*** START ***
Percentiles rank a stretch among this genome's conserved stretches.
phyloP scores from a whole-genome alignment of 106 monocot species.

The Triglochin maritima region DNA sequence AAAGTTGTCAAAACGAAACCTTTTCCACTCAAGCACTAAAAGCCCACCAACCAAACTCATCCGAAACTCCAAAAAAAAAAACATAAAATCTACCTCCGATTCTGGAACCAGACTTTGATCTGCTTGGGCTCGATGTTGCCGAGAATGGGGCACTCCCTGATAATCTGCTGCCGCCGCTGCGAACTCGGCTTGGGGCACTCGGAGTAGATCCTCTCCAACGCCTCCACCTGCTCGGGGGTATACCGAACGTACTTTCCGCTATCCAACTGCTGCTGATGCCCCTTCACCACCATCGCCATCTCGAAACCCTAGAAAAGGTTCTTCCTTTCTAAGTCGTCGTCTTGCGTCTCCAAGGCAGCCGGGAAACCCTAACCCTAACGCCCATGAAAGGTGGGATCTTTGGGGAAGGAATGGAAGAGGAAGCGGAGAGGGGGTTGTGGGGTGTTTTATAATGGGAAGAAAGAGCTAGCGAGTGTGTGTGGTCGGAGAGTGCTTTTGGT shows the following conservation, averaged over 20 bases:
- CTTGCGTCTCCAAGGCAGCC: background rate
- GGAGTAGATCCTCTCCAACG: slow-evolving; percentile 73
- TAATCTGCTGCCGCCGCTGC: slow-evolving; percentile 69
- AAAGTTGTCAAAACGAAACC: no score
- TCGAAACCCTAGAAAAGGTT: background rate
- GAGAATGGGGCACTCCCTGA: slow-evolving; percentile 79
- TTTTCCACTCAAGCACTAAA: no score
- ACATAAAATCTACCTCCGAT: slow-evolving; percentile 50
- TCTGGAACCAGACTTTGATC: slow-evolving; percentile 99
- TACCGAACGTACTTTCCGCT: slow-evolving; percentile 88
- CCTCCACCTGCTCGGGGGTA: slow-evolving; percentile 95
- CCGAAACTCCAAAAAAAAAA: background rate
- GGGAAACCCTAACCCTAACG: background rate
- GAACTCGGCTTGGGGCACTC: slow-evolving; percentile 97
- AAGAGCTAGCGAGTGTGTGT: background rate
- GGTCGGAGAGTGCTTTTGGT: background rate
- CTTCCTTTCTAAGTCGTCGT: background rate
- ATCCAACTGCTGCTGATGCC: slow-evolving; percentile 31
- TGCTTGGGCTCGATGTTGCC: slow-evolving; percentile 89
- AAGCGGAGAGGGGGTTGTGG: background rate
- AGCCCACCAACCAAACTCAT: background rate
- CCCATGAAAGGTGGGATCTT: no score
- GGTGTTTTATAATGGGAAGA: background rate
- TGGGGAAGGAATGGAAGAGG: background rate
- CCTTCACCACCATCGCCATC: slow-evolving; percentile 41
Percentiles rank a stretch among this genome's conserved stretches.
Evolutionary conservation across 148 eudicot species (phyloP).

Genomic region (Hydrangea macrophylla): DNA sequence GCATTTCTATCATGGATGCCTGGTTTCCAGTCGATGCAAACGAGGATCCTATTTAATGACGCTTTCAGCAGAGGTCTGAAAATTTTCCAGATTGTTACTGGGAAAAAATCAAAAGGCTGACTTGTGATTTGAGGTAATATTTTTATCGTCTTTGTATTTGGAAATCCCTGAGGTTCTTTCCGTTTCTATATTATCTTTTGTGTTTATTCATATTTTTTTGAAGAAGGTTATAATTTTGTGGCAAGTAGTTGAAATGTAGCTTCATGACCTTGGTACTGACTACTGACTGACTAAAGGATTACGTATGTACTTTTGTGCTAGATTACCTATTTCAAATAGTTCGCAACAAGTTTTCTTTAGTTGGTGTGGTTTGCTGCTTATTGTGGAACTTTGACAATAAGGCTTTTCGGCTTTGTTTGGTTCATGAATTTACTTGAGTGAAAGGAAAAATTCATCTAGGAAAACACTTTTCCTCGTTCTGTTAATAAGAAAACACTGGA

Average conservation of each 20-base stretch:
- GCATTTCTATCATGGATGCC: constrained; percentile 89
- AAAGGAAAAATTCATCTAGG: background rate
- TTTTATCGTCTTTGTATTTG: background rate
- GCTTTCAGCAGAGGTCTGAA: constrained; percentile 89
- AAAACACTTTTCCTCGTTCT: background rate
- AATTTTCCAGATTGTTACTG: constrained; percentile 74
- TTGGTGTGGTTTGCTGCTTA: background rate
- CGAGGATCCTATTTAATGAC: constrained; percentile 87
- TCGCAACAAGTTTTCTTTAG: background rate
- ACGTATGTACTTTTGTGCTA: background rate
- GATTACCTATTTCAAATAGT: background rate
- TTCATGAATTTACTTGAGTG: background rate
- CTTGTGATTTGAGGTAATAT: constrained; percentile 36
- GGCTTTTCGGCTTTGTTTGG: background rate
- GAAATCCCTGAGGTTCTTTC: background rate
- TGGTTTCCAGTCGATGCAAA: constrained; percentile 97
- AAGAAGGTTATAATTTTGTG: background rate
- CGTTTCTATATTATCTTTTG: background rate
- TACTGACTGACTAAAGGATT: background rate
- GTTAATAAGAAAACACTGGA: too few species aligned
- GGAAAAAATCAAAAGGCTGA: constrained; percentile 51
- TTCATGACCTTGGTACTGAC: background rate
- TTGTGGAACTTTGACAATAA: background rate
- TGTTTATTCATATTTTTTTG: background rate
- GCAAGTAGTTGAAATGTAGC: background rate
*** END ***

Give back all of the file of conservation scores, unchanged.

Percentiles rank a stretch among this genome's conserved stretches.
phyloP scores from a whole-genome alignment of 106 monocot species.

The Triglochin maritima region DNA sequence AAAGTTGTCAAAACGAAACCTTTTCCACTCAAGCACTAAAAGCCCACCAACCAAACTCATCCGAAACTCCAAAAAAAAAAACATAAAATCTACCTCCGATTCTGGAACCAGACTTTGATCTGCTTGGGCTCGATGTTGCCGAGAATGGGGCACTCCCTGATAATCTGCTGCCGCCGCTGCGAACTCGGCTTGGGGCACTCGGAGTAGATCCTCTCCAACGCCTCCACCTGCTCGGGGGTATACCGAACGTACTTTCCGCTATCCAACTGCTGCTGATGCCCCTTCACCACCATCGCCATCTCGAAACCCTAGAAAAGGTTCTTCCTTTCTAAGTCGTCGTCTTGCGTCTCCAAGGCAGCCGGGAAACCCTAACCCTAACGCCCATGAAAGGTGGGATCTTTGGGGAAGGAATGGAAGAGGAAGCGGAGAGGGGGTTGTGGGGTGTTTTATAATGGGAAGAAAGAGCTAGCGAGTGTGTGTGGTCGGAGAGTGCTTTTGGT shows the following conservation, averaged over 20 bases:
- CTTGCGTCTCCAAGGCAGCC: background rate
- GGAGTAGATCCTCTCCAACG: slow-evolving; percentile 73
- TAATCTGCTGCCGCCGCTGC: slow-evolving; percentile 69
- AAAGTTGTCAAAACGAAACC: no score
- TCGAAACCCTAGAAAAGGTT: background rate
- GAGAATGGGGCACTCCCTGA: slow-evolving; percentile 79
- TTTTCCACTCAAGCACTAAA: no score
- ACATAAAATCTACCTCCGAT: slow-evolving; percentile 50
- TCTGGAACCAGACTTTGATC: slow-evolving; percentile 99
- TACCGAACGTACTTTCCGCT: slow-evolving; percentile 88
- CCTCCACCTGCTCGGGGGTA: slow-evolving; percentile 95
- CCGAAACTCCAAAAAAAAAA: background rate
- GGGAAACCCTAACCCTAACG: background rate
- GAACTCGGCTTGGGGCACTC: slow-evolving; percentile 97
- AAGAGCTAGCGAGTGTGTGT: background rate
- GGTCGGAGAGTGCTTTTGGT: background rate
- CTTCCTTTCTAAGTCGTCGT: background rate
- ATCCAACTGCTGCTGATGCC: slow-evolving; percentile 31
- TGCTTGGGCTCGATGTTGCC: slow-evolving; percentile 89
- AAGCGGAGAGGGGGTTGTGG: background rate
- AGCCCACCAACCAAACTCAT: background rate
- CCCATGAAAGGTGGGATCTT: no score
- GGTGTTTTATAATGGGAAGA: background rate
- TGGGGAAGGAATGGAAGAGG: background rate
- CCTTCACCACCATCGCCATC: slow-evolving; percentile 41
Percentiles rank a stretch among this genome's conserved stretches.
Evolutionary conservation across 148 eudicot species (phyloP).

Genomic region (Hydrangea macrophylla): DNA sequence GCATTTCTATCATGGATGCCTGGTTTCCAGTCGATGCAAACGAGGATCCTATTTAATGACGCTTTCAGCAGAGGTCTGAAAATTTTCCAGATTGTTACTGGGAAAAAATCAAAAGGCTGACTTGTGATTTGAGGTAATATTTTTATCGTCTTTGTATTTGGAAATCCCTGAGGTTCTTTCCGTTTCTATATTATCTTTTGTGTTTATTCATATTTTTTTGAAGAAGGTTATAATTTTGTGGCAAGTAGTTGAAATGTAGCTTCATGACCTTGGTACTGACTACTGACTGACTAAAGGATTACGTATGTACTTTTGTGCTAGATTACCTATTTCAAATAGTTCGCAACAAGTTTTCTTTAGTTGGTGTGGTTTGCTGCTTATTGTGGAACTTTGACAATAAGGCTTTTCGGCTTTGTTTGGTTCATGAATTTACTTGAGTGAAAGGAAAAATTCATCTAGGAAAACACTTTTCCTCGTTCTGTTAATAAGAAAACACTGGA

Average conservation of each 20-base stretch:
- GCATTTCTATCATGGATGCC: constrained; percentile 89
- AAAGGAAAAATTCATCTAGG: background rate
- TTTTATCGTCTTTGTATTTG: background rate
- GCTTTCAGCAGAGGTCTGAA: constrained; percentile 89
- AAAACACTTTTCCTCGTTCT: background rate
- AATTTTCCAGATTGTTACTG: constrained; percentile 74
- TTGGTGTGGTTTGCTGCTTA: background rate
- CGAGGATCCTATTTAATGAC: constrained; percentile 87
- TCGCAACAAGTTTTCTTTAG: background rate
- ACGTATGTACTTTTGTGCTA: background rate
- GATTACCTATTTCAAATAGT: background rate
- TTCATGAATTTACTTGAGTG: background rate
- CTTGTGATTTGAGGTAATAT: constrained; percentile 36
- GGCTTTTCGGCTTTGTTTGG: background rate
- GAAATCCCTGAGGTTCTTTC: background rate
- TGGTTTCCAGTCGATGCAAA: constrained; percentile 97
- AAGAAGGTTATAATTTTGTG: background rate
- CGTTTCTATATTATCTTTTG: background rate
- TACTGACTGACTAAAGGATT: background rate
- GTTAATAAGAAAACACTGGA: too few species aligned
- GGAAAAAATCAAAAGGCTGA: constrained; percentile 51
- TTCATGACCTTGGTACTGAC: background rate
- TTGTGGAACTTTGACAATAA: background rate
- TGTTTATTCATATTTTTTTG: background rate
- GCAAGTAGTTGAAATGTAGC: background rate